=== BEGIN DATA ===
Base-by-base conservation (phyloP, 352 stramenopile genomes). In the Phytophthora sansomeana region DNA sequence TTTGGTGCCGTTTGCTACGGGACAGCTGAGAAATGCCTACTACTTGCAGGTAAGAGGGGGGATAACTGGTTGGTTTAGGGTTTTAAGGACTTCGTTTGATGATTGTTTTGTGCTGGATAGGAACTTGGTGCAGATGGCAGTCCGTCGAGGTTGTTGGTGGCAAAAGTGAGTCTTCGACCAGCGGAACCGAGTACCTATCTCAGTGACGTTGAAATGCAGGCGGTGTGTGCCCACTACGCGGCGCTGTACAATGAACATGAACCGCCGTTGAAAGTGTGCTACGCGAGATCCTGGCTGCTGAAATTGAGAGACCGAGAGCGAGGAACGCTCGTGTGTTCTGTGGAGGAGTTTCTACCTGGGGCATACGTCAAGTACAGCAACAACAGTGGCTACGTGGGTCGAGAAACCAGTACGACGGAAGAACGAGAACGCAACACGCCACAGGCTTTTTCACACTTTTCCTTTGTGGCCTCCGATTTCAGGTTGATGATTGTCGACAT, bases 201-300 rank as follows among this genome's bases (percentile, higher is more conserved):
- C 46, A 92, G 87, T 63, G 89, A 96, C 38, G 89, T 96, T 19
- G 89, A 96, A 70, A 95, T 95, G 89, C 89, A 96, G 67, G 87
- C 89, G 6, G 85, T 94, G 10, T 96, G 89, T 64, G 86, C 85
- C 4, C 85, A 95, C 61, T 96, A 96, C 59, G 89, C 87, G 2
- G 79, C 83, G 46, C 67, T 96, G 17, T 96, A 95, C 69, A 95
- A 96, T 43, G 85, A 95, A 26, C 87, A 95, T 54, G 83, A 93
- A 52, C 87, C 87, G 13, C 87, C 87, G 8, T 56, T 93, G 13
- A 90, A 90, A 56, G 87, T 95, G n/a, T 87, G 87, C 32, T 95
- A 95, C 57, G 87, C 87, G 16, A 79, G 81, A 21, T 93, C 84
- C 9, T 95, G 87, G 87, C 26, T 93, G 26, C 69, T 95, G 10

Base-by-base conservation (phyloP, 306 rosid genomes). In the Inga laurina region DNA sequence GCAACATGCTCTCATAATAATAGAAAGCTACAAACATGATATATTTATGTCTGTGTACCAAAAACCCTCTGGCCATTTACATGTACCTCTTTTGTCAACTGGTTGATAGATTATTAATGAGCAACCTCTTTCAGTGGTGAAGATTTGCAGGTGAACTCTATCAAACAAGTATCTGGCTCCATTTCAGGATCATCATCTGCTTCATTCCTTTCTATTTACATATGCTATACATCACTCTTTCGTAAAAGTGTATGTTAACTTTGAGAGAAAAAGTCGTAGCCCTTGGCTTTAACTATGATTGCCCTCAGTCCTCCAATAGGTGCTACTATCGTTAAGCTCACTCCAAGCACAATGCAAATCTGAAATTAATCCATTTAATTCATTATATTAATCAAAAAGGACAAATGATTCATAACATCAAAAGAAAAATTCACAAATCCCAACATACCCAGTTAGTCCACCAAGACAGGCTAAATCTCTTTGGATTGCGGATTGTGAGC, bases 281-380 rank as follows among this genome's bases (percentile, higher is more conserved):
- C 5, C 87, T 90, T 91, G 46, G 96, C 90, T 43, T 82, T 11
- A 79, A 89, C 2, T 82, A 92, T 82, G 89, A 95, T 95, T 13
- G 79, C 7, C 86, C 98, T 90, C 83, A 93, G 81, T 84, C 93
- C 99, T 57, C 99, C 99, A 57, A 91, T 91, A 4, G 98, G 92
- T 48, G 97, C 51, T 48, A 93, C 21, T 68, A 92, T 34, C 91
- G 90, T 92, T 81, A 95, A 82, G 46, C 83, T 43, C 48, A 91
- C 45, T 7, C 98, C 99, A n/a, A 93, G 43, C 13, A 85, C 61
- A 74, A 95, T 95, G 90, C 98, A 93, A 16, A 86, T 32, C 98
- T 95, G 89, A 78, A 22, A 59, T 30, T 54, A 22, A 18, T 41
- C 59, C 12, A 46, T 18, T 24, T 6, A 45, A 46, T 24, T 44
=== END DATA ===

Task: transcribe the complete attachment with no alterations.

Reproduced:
Base-by-base conservation (phyloP, 352 stramenopile genomes). In the Phytophthora sansomeana region DNA sequence TTTGGTGCCGTTTGCTACGGGACAGCTGAGAAATGCCTACTACTTGCAGGTAAGAGGGGGGATAACTGGTTGGTTTAGGGTTTTAAGGACTTCGTTTGATGATTGTTTTGTGCTGGATAGGAACTTGGTGCAGATGGCAGTCCGTCGAGGTTGTTGGTGGCAAAAGTGAGTCTTCGACCAGCGGAACCGAGTACCTATCTCAGTGACGTTGAAATGCAGGCGGTGTGTGCCCACTACGCGGCGCTGTACAATGAACATGAACCGCCGTTGAAAGTGTGCTACGCGAGATCCTGGCTGCTGAAATTGAGAGACCGAGAGCGAGGAACGCTCGTGTGTTCTGTGGAGGAGTTTCTACCTGGGGCATACGTCAAGTACAGCAACAACAGTGGCTACGTGGGTCGAGAAACCAGTACGACGGAAGAACGAGAACGCAACACGCCACAGGCTTTTTCACACTTTTCCTTTGTGGCCTCCGATTTCAGGTTGATGATTGTCGACAT, bases 201-300 rank as follows among this genome's bases (percentile, higher is more conserved):
- C 46, A 92, G 87, T 63, G 89, A 96, C 38, G 89, T 96, T 19
- G 89, A 96, A 70, A 95, T 95, G 89, C 89, A 96, G 67, G 87
- C 89, G 6, G 85, T 94, G 10, T 96, G 89, T 64, G 86, C 85
- C 4, C 85, A 95, C 61, T 96, A 96, C 59, G 89, C 87, G 2
- G 79, C 83, G 46, C 67, T 96, G 17, T 96, A 95, C 69, A 95
- A 96, T 43, G 85, A 95, A 26, C 87, A 95, T 54, G 83, A 93
- A 52, C 87, C 87, G 13, C 87, C 87, G 8, T 56, T 93, G 13
- A 90, A 90, A 56, G 87, T 95, G n/a, T 87, G 87, C 32, T 95
- A 95, C 57, G 87, C 87, G 16, A 79, G 81, A 21, T 93, C 84
- C 9, T 95, G 87, G 87, C 26, T 93, G 26, C 69, T 95, G 10

Base-by-base conservation (phyloP, 306 rosid genomes). In the Inga laurina region DNA sequence GCAACATGCTCTCATAATAATAGAAAGCTACAAACATGATATATTTATGTCTGTGTACCAAAAACCCTCTGGCCATTTACATGTACCTCTTTTGTCAACTGGTTGATAGATTATTAATGAGCAACCTCTTTCAGTGGTGAAGATTTGCAGGTGAACTCTATCAAACAAGTATCTGGCTCCATTTCAGGATCATCATCTGCTTCATTCCTTTCTATTTACATATGCTATACATCACTCTTTCGTAAAAGTGTATGTTAACTTTGAGAGAAAAAGTCGTAGCCCTTGGCTTTAACTATGATTGCCCTCAGTCCTCCAATAGGTGCTACTATCGTTAAGCTCACTCCAAGCACAATGCAAATCTGAAATTAATCCATTTAATTCATTATATTAATCAAAAAGGACAAATGATTCATAACATCAAAAGAAAAATTCACAAATCCCAACATACCCAGTTAGTCCACCAAGACAGGCTAAATCTCTTTGGATTGCGGATTGTGAGC, bases 281-380 rank as follows among this genome's bases (percentile, higher is more conserved):
- C 5, C 87, T 90, T 91, G 46, G 96, C 90, T 43, T 82, T 11
- A 79, A 89, C 2, T 82, A 92, T 82, G 89, A 95, T 95, T 13
- G 79, C 7, C 86, C 98, T 90, C 83, A 93, G 81, T 84, C 93
- C 99, T 57, C 99, C 99, A 57, A 91, T 91, A 4, G 98, G 92
- T 48, G 97, C 51, T 48, A 93, C 21, T 68, A 92, T 34, C 91
- G 90, T 92, T 81, A 95, A 82, G 46, C 83, T 43, C 48, A 91
- C 45, T 7, C 98, C 99, A n/a, A 93, G 43, C 13, A 85, C 61
- A 74, A 95, T 95, G 90, C 98, A 93, A 16, A 86, T 32, C 98
- T 95, G 89, A 78, A 22, A 59, T 30, T 54, A 22, A 18, T 41
- C 59, C 12, A 46, T 18, T 24, T 6, A 45, A 46, T 24, T 44